This lesson is not about the king’s ability as an orator, administrator or strategist. The king’s greatest qualification as a leader is that he is a follower of God’s Word (compare this to the similar qualifications for church leaders in 1 Timothy 3 and Titus 1). God’s Word will go to work in the leader who believes it. Then he’ll know his place before God, the One who set his love on the people, rescued them from slavery, made them into a feared nation, and is awesome among them. He’ll know his place in the kingdom, among his brothers and sisters, as one among equals. He’ll know that God has granted in the Word everything needed for the task. And he’ll know this first lesson is also the final: a leader should pass on this legacy to the next generation so that they may “continue long in his kingdom.”

I have worked under men on the mission field who reflect this lesson in their leadership. I’ve traveled abroad with them and watched them speak God’s Word to others with confidence and love. And I’ve also seen them, on the same day, take up their copy of the Book and check their teaching against it. They don’t go back to lessons from leadership gurus, experience or research first. They say instead, like Paul, “bring… above all the parchments” (2 Tim. 4:13).

I’ve disagreed with these men also. But we can and should work together. Why? Because they uphold God’s Word above all, not their hearts above their brothers. The basis of a working relationship in the kingdom is God’s Word, and speaking it’s truth in love. Without this we have no way to keep from turning aside, “either to the right hand or to the left.” May God keep these leaders in the Word and give them the reward of spiritual children that continue in it.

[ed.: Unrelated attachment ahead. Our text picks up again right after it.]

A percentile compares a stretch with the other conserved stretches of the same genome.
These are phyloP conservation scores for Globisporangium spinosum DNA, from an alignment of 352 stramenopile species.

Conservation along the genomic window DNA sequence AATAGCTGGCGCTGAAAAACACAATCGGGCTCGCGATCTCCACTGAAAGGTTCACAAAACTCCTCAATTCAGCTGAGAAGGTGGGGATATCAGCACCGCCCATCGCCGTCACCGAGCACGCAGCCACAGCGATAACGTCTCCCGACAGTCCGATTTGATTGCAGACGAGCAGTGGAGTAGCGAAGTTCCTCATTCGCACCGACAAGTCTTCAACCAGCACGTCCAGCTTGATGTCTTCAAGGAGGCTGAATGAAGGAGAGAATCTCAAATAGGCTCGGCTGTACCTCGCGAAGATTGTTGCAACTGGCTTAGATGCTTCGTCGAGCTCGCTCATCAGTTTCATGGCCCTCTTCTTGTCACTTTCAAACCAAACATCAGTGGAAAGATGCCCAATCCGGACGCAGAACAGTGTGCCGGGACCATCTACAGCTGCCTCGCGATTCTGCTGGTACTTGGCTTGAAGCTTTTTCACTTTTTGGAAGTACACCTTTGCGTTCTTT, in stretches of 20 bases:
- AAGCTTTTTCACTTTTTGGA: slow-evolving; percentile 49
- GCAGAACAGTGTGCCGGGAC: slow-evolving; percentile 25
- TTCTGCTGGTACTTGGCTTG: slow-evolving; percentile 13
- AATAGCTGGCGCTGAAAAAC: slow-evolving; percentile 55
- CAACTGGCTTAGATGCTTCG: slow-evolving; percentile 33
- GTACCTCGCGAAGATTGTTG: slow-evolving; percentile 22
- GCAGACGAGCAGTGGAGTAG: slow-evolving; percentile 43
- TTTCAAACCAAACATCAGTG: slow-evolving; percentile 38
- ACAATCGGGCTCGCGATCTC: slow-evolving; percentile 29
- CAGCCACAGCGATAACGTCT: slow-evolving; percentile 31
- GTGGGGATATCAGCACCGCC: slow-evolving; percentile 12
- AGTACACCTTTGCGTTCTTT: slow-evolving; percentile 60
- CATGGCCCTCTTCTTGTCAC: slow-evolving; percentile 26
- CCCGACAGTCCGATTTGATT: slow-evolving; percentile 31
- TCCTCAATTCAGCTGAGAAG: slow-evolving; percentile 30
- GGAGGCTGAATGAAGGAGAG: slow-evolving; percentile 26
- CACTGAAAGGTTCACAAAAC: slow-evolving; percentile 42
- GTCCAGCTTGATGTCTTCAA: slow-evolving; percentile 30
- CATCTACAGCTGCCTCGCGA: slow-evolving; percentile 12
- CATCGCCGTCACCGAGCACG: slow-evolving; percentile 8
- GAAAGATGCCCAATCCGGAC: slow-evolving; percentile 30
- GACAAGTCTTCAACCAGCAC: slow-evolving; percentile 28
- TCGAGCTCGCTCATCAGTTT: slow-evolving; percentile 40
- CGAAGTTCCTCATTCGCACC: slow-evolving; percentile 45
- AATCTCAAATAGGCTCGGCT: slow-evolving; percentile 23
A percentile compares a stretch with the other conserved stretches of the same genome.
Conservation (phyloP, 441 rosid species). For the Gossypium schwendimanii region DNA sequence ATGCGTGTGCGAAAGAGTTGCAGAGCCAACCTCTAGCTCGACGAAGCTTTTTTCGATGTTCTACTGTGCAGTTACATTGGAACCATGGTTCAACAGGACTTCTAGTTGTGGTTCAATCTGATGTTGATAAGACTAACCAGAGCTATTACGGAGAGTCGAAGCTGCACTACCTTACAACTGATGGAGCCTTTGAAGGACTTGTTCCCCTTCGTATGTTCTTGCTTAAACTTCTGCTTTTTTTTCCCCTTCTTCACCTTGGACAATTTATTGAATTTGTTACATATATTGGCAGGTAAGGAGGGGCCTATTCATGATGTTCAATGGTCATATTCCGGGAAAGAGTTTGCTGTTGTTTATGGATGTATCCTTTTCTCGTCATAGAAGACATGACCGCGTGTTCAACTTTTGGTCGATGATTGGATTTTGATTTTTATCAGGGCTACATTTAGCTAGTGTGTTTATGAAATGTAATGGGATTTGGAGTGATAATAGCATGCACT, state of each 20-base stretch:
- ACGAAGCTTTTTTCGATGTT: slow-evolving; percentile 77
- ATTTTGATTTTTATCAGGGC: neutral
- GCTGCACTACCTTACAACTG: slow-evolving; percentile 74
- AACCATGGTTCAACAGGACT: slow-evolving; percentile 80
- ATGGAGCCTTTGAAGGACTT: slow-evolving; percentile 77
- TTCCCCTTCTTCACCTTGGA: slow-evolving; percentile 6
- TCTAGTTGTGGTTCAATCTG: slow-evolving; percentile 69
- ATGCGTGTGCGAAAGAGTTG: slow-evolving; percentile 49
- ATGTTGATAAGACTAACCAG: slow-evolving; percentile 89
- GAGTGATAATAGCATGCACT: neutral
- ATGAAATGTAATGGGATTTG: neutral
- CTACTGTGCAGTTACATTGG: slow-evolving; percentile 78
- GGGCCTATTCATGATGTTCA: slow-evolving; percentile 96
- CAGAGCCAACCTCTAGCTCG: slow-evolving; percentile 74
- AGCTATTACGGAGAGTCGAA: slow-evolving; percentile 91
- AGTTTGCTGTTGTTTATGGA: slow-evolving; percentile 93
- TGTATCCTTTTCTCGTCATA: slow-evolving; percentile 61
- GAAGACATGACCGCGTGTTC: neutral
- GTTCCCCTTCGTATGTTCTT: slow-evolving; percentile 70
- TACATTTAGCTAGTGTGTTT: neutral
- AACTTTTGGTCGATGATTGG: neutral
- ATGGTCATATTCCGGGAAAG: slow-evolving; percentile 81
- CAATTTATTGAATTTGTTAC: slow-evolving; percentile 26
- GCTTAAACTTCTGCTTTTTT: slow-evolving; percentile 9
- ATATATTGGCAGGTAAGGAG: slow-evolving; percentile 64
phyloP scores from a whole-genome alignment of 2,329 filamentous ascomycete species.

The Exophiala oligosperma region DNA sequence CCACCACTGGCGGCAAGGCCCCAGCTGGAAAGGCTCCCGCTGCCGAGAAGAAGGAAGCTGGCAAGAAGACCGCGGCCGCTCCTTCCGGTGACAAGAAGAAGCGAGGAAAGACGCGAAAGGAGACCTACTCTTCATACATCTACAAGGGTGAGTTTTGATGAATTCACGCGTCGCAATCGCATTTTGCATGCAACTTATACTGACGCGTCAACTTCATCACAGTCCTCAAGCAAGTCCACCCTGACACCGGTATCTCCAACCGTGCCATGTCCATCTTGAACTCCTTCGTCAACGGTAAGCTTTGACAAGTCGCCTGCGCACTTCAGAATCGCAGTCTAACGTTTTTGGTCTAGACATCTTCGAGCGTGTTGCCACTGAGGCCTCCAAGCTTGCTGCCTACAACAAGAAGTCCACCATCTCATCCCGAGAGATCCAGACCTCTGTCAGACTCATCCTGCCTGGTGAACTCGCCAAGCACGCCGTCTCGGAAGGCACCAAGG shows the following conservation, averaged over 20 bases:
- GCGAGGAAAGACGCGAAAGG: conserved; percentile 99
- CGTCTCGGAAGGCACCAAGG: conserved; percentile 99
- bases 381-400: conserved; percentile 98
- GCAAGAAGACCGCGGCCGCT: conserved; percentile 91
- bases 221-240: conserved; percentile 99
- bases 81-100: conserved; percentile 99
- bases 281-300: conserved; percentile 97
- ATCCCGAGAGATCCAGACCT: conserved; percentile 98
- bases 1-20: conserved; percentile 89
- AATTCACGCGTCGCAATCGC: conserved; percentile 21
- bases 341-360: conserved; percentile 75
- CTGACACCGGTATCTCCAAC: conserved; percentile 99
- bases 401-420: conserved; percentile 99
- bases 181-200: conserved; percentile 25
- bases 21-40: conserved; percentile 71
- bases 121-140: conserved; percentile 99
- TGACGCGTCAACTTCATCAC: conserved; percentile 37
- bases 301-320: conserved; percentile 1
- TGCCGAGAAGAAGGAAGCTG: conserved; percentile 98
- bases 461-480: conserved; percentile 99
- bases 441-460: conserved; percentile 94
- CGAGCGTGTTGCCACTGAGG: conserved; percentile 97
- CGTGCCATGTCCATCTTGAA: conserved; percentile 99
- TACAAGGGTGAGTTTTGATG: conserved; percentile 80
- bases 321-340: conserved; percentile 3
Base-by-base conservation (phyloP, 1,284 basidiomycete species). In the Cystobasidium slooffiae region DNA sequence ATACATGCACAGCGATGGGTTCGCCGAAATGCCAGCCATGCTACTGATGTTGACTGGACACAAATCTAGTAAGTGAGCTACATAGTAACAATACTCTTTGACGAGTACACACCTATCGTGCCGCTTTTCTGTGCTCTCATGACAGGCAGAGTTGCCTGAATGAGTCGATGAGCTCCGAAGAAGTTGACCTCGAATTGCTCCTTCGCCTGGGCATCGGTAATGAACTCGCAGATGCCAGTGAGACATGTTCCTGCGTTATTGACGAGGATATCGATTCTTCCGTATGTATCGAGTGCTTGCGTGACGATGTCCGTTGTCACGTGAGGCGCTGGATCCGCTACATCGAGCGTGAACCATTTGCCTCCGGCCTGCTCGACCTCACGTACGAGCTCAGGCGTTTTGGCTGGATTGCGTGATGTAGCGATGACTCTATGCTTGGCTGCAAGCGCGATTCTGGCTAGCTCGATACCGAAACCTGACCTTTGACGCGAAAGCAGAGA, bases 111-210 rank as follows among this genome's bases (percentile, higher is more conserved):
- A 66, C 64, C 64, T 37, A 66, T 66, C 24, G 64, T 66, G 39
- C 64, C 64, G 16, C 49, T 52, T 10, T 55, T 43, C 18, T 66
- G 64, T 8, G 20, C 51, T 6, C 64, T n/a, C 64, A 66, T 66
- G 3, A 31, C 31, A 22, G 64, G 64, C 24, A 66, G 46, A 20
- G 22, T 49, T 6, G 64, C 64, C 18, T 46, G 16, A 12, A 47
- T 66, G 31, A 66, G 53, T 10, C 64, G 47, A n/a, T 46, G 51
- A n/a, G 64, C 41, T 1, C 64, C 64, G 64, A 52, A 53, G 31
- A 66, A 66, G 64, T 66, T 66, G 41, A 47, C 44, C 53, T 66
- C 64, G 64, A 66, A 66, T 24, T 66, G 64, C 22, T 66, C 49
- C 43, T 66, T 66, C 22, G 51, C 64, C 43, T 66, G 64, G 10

Are you preparing to serve in ministry? Seek out leaders who keep God’s Word first of all. And keep it with them. Are you leading? Keep your copy of the Book close, every day. And make this evident when you speak. Lead by following God’s Word so that your legacy may last long in the kingdom.

Energize Your Team: “At the end of the day, everyone is a volunteer” /

Highlights of Michael Hyatt, “6 Ways to Energize Your Team.”

As a leader, you have an effect on people. When you leave the room, people either feel taller or smaller. This is an almost super-hero power, but, unfortunately, leaders are often unconscious of it…

[A]t the end of the day, everyone is a volunteer. People will only go so far in the performance of a duty. If you want their very best, you have to have their hearts. You can’t demand this or even buy it with a paycheck. You have to earn it.

In my experience, there are six ways to do this:

  1. Assume others are smart and working hard.
  2. Listen intently and ask thoughtful questions.
  3. Acknowledge the sacrifices others have made on your behalf.
  4. Express gratitude for their effort and their results.
  5. Remind them why their work is so important.
  6. Put slack in the system.

… [C]onsider, How do I want people to feel when the meeting is over? Begin with the end in mind.